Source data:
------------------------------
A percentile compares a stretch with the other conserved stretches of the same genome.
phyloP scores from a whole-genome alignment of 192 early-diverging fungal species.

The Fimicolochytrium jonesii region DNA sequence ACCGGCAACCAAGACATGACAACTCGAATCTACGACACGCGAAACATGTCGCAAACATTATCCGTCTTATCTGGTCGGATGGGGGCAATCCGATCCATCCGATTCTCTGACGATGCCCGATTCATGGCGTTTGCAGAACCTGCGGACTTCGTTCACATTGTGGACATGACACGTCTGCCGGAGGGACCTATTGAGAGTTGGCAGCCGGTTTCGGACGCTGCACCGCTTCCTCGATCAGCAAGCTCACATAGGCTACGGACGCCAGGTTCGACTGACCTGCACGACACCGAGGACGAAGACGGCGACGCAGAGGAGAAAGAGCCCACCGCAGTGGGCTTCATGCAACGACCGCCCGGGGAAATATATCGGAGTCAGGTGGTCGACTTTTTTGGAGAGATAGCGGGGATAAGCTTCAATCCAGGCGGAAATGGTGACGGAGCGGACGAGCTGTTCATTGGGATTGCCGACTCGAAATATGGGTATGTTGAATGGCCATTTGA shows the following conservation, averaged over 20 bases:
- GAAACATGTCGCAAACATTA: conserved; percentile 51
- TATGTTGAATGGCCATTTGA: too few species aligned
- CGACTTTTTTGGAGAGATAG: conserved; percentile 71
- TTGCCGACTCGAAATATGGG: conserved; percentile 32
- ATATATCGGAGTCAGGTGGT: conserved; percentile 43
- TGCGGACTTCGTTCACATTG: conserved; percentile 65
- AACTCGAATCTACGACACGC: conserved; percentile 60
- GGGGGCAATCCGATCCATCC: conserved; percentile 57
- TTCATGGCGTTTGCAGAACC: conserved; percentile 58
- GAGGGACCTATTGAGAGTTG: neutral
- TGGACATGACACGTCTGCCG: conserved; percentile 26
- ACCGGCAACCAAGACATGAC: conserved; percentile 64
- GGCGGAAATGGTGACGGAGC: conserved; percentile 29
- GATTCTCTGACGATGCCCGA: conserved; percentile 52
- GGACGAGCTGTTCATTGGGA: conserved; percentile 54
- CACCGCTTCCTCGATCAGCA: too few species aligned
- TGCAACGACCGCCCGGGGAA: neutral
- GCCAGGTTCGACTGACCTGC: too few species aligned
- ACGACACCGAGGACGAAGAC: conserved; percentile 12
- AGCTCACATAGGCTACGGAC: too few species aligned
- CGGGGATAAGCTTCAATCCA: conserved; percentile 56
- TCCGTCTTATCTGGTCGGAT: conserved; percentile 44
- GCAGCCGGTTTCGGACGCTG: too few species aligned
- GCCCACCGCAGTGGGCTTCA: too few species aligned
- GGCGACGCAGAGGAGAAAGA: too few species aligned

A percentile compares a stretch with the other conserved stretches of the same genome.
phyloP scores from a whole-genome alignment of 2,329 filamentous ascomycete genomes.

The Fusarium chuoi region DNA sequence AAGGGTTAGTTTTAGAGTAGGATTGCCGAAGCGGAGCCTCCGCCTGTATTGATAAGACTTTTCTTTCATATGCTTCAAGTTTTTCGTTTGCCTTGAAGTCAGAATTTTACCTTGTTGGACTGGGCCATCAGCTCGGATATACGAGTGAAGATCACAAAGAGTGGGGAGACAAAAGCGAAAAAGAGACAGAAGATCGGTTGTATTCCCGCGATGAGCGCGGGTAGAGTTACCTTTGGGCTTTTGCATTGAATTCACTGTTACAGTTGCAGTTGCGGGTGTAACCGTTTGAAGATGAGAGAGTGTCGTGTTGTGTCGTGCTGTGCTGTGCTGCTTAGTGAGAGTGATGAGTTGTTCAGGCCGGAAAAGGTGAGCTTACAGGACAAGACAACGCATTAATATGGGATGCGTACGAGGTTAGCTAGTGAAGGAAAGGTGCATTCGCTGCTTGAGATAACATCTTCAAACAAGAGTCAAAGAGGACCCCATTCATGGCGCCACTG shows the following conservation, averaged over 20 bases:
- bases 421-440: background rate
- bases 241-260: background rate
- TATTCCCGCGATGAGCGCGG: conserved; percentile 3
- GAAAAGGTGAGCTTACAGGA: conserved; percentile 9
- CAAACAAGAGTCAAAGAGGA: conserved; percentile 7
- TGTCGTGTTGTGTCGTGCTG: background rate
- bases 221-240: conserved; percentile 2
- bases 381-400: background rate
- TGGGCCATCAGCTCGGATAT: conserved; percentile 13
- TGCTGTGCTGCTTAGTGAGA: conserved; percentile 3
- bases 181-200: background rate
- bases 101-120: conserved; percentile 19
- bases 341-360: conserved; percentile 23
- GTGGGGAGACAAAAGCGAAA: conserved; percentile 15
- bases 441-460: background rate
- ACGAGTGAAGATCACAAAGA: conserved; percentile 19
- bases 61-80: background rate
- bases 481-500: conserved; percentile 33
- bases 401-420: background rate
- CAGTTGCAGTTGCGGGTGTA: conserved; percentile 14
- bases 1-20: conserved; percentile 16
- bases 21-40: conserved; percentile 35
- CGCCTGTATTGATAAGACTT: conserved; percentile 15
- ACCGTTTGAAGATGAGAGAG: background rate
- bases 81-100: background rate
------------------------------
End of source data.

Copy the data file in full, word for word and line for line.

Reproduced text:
A percentile compares a stretch with the other conserved stretches of the same genome.
phyloP scores from a whole-genome alignment of 192 early-diverging fungal species.

The Fimicolochytrium jonesii region DNA sequence ACCGGCAACCAAGACATGACAACTCGAATCTACGACACGCGAAACATGTCGCAAACATTATCCGTCTTATCTGGTCGGATGGGGGCAATCCGATCCATCCGATTCTCTGACGATGCCCGATTCATGGCGTTTGCAGAACCTGCGGACTTCGTTCACATTGTGGACATGACACGTCTGCCGGAGGGACCTATTGAGAGTTGGCAGCCGGTTTCGGACGCTGCACCGCTTCCTCGATCAGCAAGCTCACATAGGCTACGGACGCCAGGTTCGACTGACCTGCACGACACCGAGGACGAAGACGGCGACGCAGAGGAGAAAGAGCCCACCGCAGTGGGCTTCATGCAACGACCGCCCGGGGAAATATATCGGAGTCAGGTGGTCGACTTTTTTGGAGAGATAGCGGGGATAAGCTTCAATCCAGGCGGAAATGGTGACGGAGCGGACGAGCTGTTCATTGGGATTGCCGACTCGAAATATGGGTATGTTGAATGGCCATTTGA shows the following conservation, averaged over 20 bases:
- GAAACATGTCGCAAACATTA: conserved; percentile 51
- TATGTTGAATGGCCATTTGA: too few species aligned
- CGACTTTTTTGGAGAGATAG: conserved; percentile 71
- TTGCCGACTCGAAATATGGG: conserved; percentile 32
- ATATATCGGAGTCAGGTGGT: conserved; percentile 43
- TGCGGACTTCGTTCACATTG: conserved; percentile 65
- AACTCGAATCTACGACACGC: conserved; percentile 60
- GGGGGCAATCCGATCCATCC: conserved; percentile 57
- TTCATGGCGTTTGCAGAACC: conserved; percentile 58
- GAGGGACCTATTGAGAGTTG: neutral
- TGGACATGACACGTCTGCCG: conserved; percentile 26
- ACCGGCAACCAAGACATGAC: conserved; percentile 64
- GGCGGAAATGGTGACGGAGC: conserved; percentile 29
- GATTCTCTGACGATGCCCGA: conserved; percentile 52
- GGACGAGCTGTTCATTGGGA: conserved; percentile 54
- CACCGCTTCCTCGATCAGCA: too few species aligned
- TGCAACGACCGCCCGGGGAA: neutral
- GCCAGGTTCGACTGACCTGC: too few species aligned
- ACGACACCGAGGACGAAGAC: conserved; percentile 12
- AGCTCACATAGGCTACGGAC: too few species aligned
- CGGGGATAAGCTTCAATCCA: conserved; percentile 56
- TCCGTCTTATCTGGTCGGAT: conserved; percentile 44
- GCAGCCGGTTTCGGACGCTG: too few species aligned
- GCCCACCGCAGTGGGCTTCA: too few species aligned
- GGCGACGCAGAGGAGAAAGA: too few species aligned

A percentile compares a stretch with the other conserved stretches of the same genome.
phyloP scores from a whole-genome alignment of 2,329 filamentous ascomycete genomes.

The Fusarium chuoi region DNA sequence AAGGGTTAGTTTTAGAGTAGGATTGCCGAAGCGGAGCCTCCGCCTGTATTGATAAGACTTTTCTTTCATATGCTTCAAGTTTTTCGTTTGCCTTGAAGTCAGAATTTTACCTTGTTGGACTGGGCCATCAGCTCGGATATACGAGTGAAGATCACAAAGAGTGGGGAGACAAAAGCGAAAAAGAGACAGAAGATCGGTTGTATTCCCGCGATGAGCGCGGGTAGAGTTACCTTTGGGCTTTTGCATTGAATTCACTGTTACAGTTGCAGTTGCGGGTGTAACCGTTTGAAGATGAGAGAGTGTCGTGTTGTGTCGTGCTGTGCTGTGCTGCTTAGTGAGAGTGATGAGTTGTTCAGGCCGGAAAAGGTGAGCTTACAGGACAAGACAACGCATTAATATGGGATGCGTACGAGGTTAGCTAGTGAAGGAAAGGTGCATTCGCTGCTTGAGATAACATCTTCAAACAAGAGTCAAAGAGGACCCCATTCATGGCGCCACTG shows the following conservation, averaged over 20 bases:
- bases 421-440: background rate
- bases 241-260: background rate
- TATTCCCGCGATGAGCGCGG: conserved; percentile 3
- GAAAAGGTGAGCTTACAGGA: conserved; percentile 9
- CAAACAAGAGTCAAAGAGGA: conserved; percentile 7
- TGTCGTGTTGTGTCGTGCTG: background rate
- bases 221-240: conserved; percentile 2
- bases 381-400: background rate
- TGGGCCATCAGCTCGGATAT: conserved; percentile 13
- TGCTGTGCTGCTTAGTGAGA: conserved; percentile 3
- bases 181-200: background rate
- bases 101-120: conserved; percentile 19
- bases 341-360: conserved; percentile 23
- GTGGGGAGACAAAAGCGAAA: conserved; percentile 15
- bases 441-460: background rate
- ACGAGTGAAGATCACAAAGA: conserved; percentile 19
- bases 61-80: background rate
- bases 481-500: conserved; percentile 33
- bases 401-420: background rate
- CAGTTGCAGTTGCGGGTGTA: conserved; percentile 14
- bases 1-20: conserved; percentile 16
- bases 21-40: conserved; percentile 35
- CGCCTGTATTGATAAGACTT: conserved; percentile 15
- ACCGTTTGAAGATGAGAGAG: background rate
- bases 81-100: background rate